PURPOSE:Research has shown that closed Intensive Care Unit (ICU) systems can improve patient outcomes, decrease length of ICU stays, and improve financial implications for institutions. Our hospital transitioned from an open to closed medical ICU system July 1, 2007. Our goal was to examine the association of this change on a range of clinical outcomes.
METHODS:Chart reviews were performed for all patients admitted to the medical ICU in the months of May and June of 2006 and 2007. We compared the number of admissions, length of stay, Acute Physiology And Chronic Health Evaluation (APACHE) II scores, number and locations of central lines, number of arterial lines, need for and length of intubation, need for reintubation, and 30-day mortality. Independent samples t-tests were used to compare continuous outcomes and Chi-square analyses were used for categorical outcomes.
RESULTS:141 patients were admitted during the open period versus 152 in the closed period. When compared to the open model, the patients in the closed model had: more central lines placed (0.5 versus 0.3; p=0.001) with a lower rate of femoral line placement, more arterial lines placed (0.3 versus 0.1; p=0.001), and less reintubation (0 versus 4; p=0.017). Patients admitted in the closed system showed trends toward higher APACHE II scores (13.9 versus 12.4; p=0.123), and shortened length of stay (4.2 versus 4.8 days; p=0.348). No significant difference in survival was noted between open and closed models (91.2% versus 88.2% respectively; p=.391).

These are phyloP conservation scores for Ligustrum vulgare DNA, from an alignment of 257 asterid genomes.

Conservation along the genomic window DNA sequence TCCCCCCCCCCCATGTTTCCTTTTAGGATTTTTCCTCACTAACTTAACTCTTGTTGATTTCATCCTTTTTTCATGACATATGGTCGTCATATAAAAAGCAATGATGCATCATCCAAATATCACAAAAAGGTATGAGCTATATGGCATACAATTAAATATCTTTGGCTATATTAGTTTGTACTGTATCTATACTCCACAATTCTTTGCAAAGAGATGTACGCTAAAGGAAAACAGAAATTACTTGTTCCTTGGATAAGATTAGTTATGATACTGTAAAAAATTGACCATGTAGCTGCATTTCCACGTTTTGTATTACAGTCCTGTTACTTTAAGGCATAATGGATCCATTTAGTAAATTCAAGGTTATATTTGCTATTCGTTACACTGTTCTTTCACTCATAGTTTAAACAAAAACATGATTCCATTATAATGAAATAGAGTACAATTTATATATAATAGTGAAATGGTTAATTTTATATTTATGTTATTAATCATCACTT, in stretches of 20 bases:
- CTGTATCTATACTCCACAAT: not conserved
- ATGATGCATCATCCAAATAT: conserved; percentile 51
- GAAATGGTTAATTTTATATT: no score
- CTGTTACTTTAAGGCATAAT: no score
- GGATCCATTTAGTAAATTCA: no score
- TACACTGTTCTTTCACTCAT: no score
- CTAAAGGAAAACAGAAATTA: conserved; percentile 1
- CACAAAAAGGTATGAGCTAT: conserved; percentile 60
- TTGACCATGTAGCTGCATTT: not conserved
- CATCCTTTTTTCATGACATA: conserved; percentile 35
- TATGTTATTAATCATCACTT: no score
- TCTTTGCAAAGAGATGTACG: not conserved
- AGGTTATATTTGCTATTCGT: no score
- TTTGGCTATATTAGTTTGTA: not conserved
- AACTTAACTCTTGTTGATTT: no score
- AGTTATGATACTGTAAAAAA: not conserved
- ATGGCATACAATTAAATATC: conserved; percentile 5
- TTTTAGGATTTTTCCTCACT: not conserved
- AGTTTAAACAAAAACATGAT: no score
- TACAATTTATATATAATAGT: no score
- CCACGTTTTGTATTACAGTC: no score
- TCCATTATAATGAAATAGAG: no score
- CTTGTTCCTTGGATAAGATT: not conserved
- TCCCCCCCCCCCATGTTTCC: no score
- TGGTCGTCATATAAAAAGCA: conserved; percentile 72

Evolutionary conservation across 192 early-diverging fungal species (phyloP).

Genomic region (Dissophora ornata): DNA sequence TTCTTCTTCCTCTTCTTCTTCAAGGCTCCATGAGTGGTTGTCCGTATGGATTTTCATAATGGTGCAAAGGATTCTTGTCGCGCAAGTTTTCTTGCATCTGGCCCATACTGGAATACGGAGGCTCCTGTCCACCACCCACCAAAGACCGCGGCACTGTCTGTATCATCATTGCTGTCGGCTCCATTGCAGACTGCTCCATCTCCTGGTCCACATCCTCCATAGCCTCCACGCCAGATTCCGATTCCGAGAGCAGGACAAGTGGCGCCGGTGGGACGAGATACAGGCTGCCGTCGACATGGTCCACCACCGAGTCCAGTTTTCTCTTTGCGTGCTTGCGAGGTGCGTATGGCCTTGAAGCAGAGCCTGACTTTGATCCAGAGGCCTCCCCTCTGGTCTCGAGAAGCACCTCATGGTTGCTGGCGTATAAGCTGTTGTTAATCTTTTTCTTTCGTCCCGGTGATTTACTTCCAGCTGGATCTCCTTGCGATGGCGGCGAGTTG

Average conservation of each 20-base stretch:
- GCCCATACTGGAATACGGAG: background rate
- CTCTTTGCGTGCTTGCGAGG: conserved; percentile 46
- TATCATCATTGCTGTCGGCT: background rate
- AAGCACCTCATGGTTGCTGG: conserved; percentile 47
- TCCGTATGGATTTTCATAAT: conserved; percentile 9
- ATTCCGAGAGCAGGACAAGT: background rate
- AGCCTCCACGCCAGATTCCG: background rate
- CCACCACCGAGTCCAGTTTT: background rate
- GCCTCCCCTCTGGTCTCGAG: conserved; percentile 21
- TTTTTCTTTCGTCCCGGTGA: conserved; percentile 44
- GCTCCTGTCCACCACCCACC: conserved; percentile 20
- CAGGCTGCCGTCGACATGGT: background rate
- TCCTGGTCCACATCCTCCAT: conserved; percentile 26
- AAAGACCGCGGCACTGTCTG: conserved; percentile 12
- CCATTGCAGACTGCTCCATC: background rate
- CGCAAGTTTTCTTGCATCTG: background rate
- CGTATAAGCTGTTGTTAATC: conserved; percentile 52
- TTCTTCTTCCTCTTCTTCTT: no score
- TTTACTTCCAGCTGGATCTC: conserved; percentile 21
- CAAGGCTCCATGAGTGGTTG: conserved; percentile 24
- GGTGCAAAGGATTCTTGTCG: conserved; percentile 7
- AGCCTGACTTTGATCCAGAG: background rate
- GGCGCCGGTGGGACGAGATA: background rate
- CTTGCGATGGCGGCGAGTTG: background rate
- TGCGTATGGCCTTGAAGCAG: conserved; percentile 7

CONCLUSION:Transition to a closed ICU system was associated with more central and arterial lines placed and lower rates of re-intubation. Trends toward increasing severity of illness and shortened length of stay were observed.
CLINICAL IMPLICATIONS:Transition from an open to a closed medical ICU model may result in improved monitoring via central and arterial line placement and possibly shortened length of stays.
DISCLOSURE:Nichole Clark, No Financial Disclosure Information; No Product/Research Disclosure Information